By John Lynds
On Sunday, May 21 at 12 noon, St. Joseph- St. Lazarus will celebrate 125 years in the East Boston neighborhood with a special Mass performed by Cardinal Sean O’Malley followed by a reception at the Don Orione Madonna Shrine Hall.
“It is with deep joy and gratitude that I celebrate with you, in this year, the 125th Anniversary of our St. Joseph- St. Lazarus parish community,” said St. Joseph-St. Lazarus Church Parish Priest, Father Mirek Kowalczyk. “When I reflect on the events of the past 125 years, I see a rich history of struggle, hope, faith and love. It is a timeless story of poor immigrants who worked tirelessly to create a better future for the next generations. They put their faith in God,that through His grace and unconditional love, their families would not only survive, but would flourish in this new land. It is also the story of generations of priests and nuns who dedicated their lives to serving God and the local community.”
In May 1892 a few Italian families living in Orient Heights, eager to practice the faith of their fathers, obtained permission to hold a Sunday Masses at the home of Frank DeMarchi on Leyden Street. This was before the mass wave of Italian immigration would hit Eastie between 1910 and 1925.
After two months the first meeting was held for plans to build a little chapel. The committee decided to solicit donations for the cause among Orient Heights families and soon the little chapel under the title of St. Lazarus, named after the Bishop of Milan, was completed on Leyden Street.
In 1899 Reverend John Scalabrini, Bishop of Piacenza and Founder of the Congregation of St. Charles Borromeo for Italian immigrants, came to the United States. Bishop Scalabrini visited a growing population of Italian immigrants in Orient Heights and during this visit administered the sacrament of confirmation to almost two hundred Italian children. After the visit to Orient Heights, Bishop Scalabrini decided to send his missionaries to serve people in St. Lazarus chapel on Leyden Street. One of the first priests sent by Bishop Scalabrini and named pastor of St. Lazarus Parish was Father Francesco Morassi.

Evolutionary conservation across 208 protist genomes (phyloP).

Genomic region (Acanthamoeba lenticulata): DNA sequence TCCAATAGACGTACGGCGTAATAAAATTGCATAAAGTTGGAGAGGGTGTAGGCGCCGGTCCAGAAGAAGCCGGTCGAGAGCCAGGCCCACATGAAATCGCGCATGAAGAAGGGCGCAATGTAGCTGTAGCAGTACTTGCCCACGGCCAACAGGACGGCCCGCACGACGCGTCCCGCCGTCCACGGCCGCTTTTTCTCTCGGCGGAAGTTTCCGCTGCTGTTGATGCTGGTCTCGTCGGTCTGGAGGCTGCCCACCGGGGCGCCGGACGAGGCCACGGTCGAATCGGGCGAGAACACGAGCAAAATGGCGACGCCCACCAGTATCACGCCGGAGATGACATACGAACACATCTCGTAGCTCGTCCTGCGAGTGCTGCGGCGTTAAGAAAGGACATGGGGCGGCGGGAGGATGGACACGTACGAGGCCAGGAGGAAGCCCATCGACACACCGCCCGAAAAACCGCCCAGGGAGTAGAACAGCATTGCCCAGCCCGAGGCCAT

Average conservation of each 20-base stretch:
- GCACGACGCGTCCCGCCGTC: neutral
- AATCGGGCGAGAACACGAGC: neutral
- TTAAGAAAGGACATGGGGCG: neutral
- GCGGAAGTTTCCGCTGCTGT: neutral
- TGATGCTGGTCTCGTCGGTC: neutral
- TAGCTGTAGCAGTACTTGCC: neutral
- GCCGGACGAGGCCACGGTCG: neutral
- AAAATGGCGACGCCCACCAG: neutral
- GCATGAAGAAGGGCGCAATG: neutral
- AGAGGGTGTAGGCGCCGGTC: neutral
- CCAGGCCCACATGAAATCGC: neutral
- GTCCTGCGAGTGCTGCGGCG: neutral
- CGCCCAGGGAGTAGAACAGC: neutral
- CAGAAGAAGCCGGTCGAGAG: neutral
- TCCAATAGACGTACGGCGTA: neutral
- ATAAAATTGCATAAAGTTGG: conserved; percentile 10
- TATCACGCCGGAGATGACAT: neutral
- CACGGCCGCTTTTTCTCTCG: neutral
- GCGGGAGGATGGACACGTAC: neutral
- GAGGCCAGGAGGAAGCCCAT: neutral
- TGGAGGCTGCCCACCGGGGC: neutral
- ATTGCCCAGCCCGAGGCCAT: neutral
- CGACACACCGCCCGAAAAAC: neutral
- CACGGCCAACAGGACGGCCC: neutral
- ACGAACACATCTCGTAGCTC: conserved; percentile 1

By the early 20th Century, the church of St. Lazarus on Leyden Street with a seating capacity for only 300 people was no longer adequate to accommodate its congregation and the growing Italian population in Eastie. The parish committee again decided to solicit donations for building of the larger church among Italian families in Orient Heights.
By 1923 a new church had been erected on Ashley Street and four years later, in October 1927 the St. Lazarus Parochial School was dedicated by the Reverend Richard J. Quinlan.
For decades, St. Lazarus served Eastie’s burgeoning Italian population while St. Joseph’s, around the corner on Breed Street, served Eastie’s Irish immigrants in Orient Heights.
However, because of a big decline in parishioners at both St. Joseph and St. Lazarus it was decided to combine the two parishes with the place of worship in St. Lazarus Church in 1985.
The Scalabrini Fathers who were serving in St. Lazarus Church left Eastie and diocesan priests were appointed to provide spiritual and pastoral care to the parishioners of St. Joseph-St. Lazarus. Then, in 2005, the Parishes of St. Mary’s Star of the Sea and Our Lady of Lourdes were closed. The Parish of St. Joseph-St. Lazarus became the welcoming parish and the new spiritual home for former parishioners of these two parishes.
The church underwent a change in leadership as the Shrine of Our Lady Queen of the Universe became part of the Parish. The Don Orione Fathers, present in Orient Heights since 1949, had been well aware of the demographic shifts in Eastie over the years. Once a stronghold of Italian and Irish immigrants and families, the neighborhood now host new immigrants, many from South and Central American. The Sons of Divine Providence began providing pastoral service and care to the Spanish and Portuguese speaking communities.
“I am so grateful to God that we are still worshiping together as a community of faith–celebrating the Eucharist, taking part in special liturgical services and guiding the next generation in the way of Christ, and that our St. Joseph- St. Lazarus parish is still growing and flourishing mainly because new members from South and Central America,” said Father Mirek. “At this special time, I encourage each one of us to take time out to reflect on how our parish life has enriched our lives over the years and how very precious our parish community is.”
Father Mirek also encouraged the entire community outside of the St. Joseph-St. Lazarus Parish to come to Sunday’s Mass and celebrate the 125th Anniversary of this historic church.